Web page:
A Retrospect Pt. 2

I once said that you gave me strength. That every time I spoke out, it was in your voice. So when I left you in the past, I became lost. And this lost-ness is how I defined myself. As I gained weight, I lost the urge to dress like you. To seek out if you were still lingering somewhere inside me. I was a teenager the last time I wore a dress. It belonged to Jessica and she had left it behind in my room. And when I wore it, the comfort I felt shocked me. Scared me. I saw you smirking in the mirror. I took it off and that was that. I buried you in a chiffonier-shaped coffin.  


I begin a weight loss program. My meals are timed. 10 minutes for eating. A 5 minute break. And if I’m still hungry, another 10 minutes. I slow down my chewing. I allow myself to savor the food. I begin exercising. I begin tracking my weight. It’s a slow process, but the weight begins to dip ever so slightly. It’s not a restriction of what I eat, but how much I eat. And how I eat. In the end, I will learn how to stop myself from stress eating. I will drink more water. While I miss the laughter of children, and reading to them on a weekly basis, I am happier in my new job and all the perks that come with it. 


I begin to schedule walk breaks in my daily tasks at work. And I hold myself to them. Each morning at ten and in the afternoon at three. Those times are the trend, it seems. I find other library staff as I walk around the campus. And I encounter faces that become familiar as the weeks go by. My mood is elevated. I’m no longer stress eating or eating due to boredom. My weight is on a decline, slowly but surely. V and I hang out on most weekends. A sense of normality has returned to this COVID world.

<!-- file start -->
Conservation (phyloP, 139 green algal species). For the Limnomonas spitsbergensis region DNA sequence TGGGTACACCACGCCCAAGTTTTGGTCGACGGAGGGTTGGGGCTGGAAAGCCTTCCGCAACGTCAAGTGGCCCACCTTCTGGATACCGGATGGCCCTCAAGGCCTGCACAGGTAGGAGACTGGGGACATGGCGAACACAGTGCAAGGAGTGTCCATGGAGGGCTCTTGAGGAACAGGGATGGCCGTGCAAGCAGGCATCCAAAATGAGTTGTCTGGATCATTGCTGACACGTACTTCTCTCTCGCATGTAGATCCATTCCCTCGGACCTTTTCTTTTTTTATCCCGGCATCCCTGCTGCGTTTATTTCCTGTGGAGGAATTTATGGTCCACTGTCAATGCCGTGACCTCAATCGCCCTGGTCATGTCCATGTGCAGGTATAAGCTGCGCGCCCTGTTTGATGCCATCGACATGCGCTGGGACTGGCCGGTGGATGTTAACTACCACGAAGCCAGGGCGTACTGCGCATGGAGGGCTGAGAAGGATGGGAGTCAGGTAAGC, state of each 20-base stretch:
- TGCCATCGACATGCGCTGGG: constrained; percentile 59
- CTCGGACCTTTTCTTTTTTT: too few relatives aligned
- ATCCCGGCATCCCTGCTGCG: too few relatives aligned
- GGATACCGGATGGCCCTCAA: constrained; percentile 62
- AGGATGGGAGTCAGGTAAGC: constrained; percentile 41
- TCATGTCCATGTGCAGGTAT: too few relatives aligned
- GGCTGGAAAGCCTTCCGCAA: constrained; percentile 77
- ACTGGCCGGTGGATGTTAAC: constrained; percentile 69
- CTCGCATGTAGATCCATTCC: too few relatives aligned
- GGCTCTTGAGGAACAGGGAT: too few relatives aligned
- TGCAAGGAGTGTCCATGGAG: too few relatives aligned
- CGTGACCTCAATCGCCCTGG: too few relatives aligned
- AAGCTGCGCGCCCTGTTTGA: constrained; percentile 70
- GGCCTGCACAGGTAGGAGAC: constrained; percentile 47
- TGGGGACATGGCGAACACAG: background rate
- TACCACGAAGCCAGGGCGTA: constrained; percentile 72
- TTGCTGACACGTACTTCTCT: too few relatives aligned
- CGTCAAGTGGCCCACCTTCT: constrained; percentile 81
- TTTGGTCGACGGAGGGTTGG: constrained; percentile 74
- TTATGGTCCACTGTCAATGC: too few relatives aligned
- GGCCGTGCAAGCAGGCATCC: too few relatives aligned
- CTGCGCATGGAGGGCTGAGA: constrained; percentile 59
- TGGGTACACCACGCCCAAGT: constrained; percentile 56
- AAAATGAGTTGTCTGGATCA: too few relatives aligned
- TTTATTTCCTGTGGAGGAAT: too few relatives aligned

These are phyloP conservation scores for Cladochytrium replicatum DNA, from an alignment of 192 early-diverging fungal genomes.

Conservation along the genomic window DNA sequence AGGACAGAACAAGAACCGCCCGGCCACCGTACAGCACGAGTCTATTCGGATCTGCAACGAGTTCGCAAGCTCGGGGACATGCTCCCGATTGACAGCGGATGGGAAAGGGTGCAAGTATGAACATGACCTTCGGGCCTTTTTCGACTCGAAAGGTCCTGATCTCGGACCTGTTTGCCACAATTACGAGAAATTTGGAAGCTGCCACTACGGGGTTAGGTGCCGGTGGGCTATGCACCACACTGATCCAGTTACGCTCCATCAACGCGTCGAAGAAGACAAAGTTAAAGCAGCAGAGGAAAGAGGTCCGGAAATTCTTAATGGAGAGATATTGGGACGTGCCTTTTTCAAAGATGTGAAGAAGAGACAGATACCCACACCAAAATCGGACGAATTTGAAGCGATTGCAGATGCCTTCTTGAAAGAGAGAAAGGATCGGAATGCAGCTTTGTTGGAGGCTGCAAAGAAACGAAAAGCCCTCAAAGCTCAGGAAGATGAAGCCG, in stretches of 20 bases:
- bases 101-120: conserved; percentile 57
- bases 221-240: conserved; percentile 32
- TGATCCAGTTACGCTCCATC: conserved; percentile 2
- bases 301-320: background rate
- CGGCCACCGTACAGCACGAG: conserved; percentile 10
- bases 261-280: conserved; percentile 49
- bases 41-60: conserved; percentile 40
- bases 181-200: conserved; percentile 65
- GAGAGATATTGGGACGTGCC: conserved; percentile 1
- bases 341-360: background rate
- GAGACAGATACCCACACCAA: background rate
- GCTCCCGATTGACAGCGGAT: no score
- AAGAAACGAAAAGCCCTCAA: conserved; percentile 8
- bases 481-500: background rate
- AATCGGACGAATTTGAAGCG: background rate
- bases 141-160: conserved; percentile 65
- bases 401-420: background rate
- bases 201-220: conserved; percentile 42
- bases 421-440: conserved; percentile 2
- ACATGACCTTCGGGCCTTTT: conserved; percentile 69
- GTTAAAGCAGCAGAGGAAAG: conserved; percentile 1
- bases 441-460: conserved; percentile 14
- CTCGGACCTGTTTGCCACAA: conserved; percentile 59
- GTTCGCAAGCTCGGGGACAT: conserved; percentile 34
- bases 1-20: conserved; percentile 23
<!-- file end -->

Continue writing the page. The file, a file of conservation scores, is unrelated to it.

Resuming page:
And I see her face almost every day now.


Our book club prep meetings begin. We’re working closely with another department, hoping that this will build a bridge within the campus community. This may help build our collection while also giving back to the community. The man has kind eyes. His voice brings peace to my heart. An old feeling begins to resurface. And I feel young again. A schoolboy crush that’s all.

I meet S for the first time. Our camaraderie begins. 

On my walks, I see her again. And the motion picture of my imagination starts churning.

During an LGBTQ+ Training, I begin to question something I haven’t thought about in years. 


We host our first Get Lit! Book Club meeting. The students each get a turn to discuss a book they have read pertaining to the theme – LGBTQIA+ History. As I speak about the book I selected – Lord of the Butterflies by Andrea Gibson – I begin to question why this book mattered to me. Even as I say, “These are the poems that I so desperately needed growing up”—Why do I feel that way?

For the month, I watch a movie day. And I plan to do the same for November. 

My weightloss continues. I’m exercising daily, taking walk breaks at work and walking longer distances afterward. I begin to track my water and daily activity in my bullet journal. I also look for new templates to use in the journal. 

An idea forms in my head. And I see her again. 


I don’t like the new bullet journal calendar template. I decide on reverting to the old one for December. I host my first program at the university. I put a pause on listening to audiobooks and return to the world of podcasts. I start The Heart from the beginning, relistening to an episode entitled “Movies in Your Head.” I remember missed connections on Craigslist. 

Our bathroom is renovated. Mom gets the shower she’s always wanted. 

My seasonal depression returns, but it’s easily pushed aside. My mind is focusing on everything that I can do. I’m reading more. Listening to more stories. Writing again. 

And each time I see her as I walk, a little narrative begins to play in my head.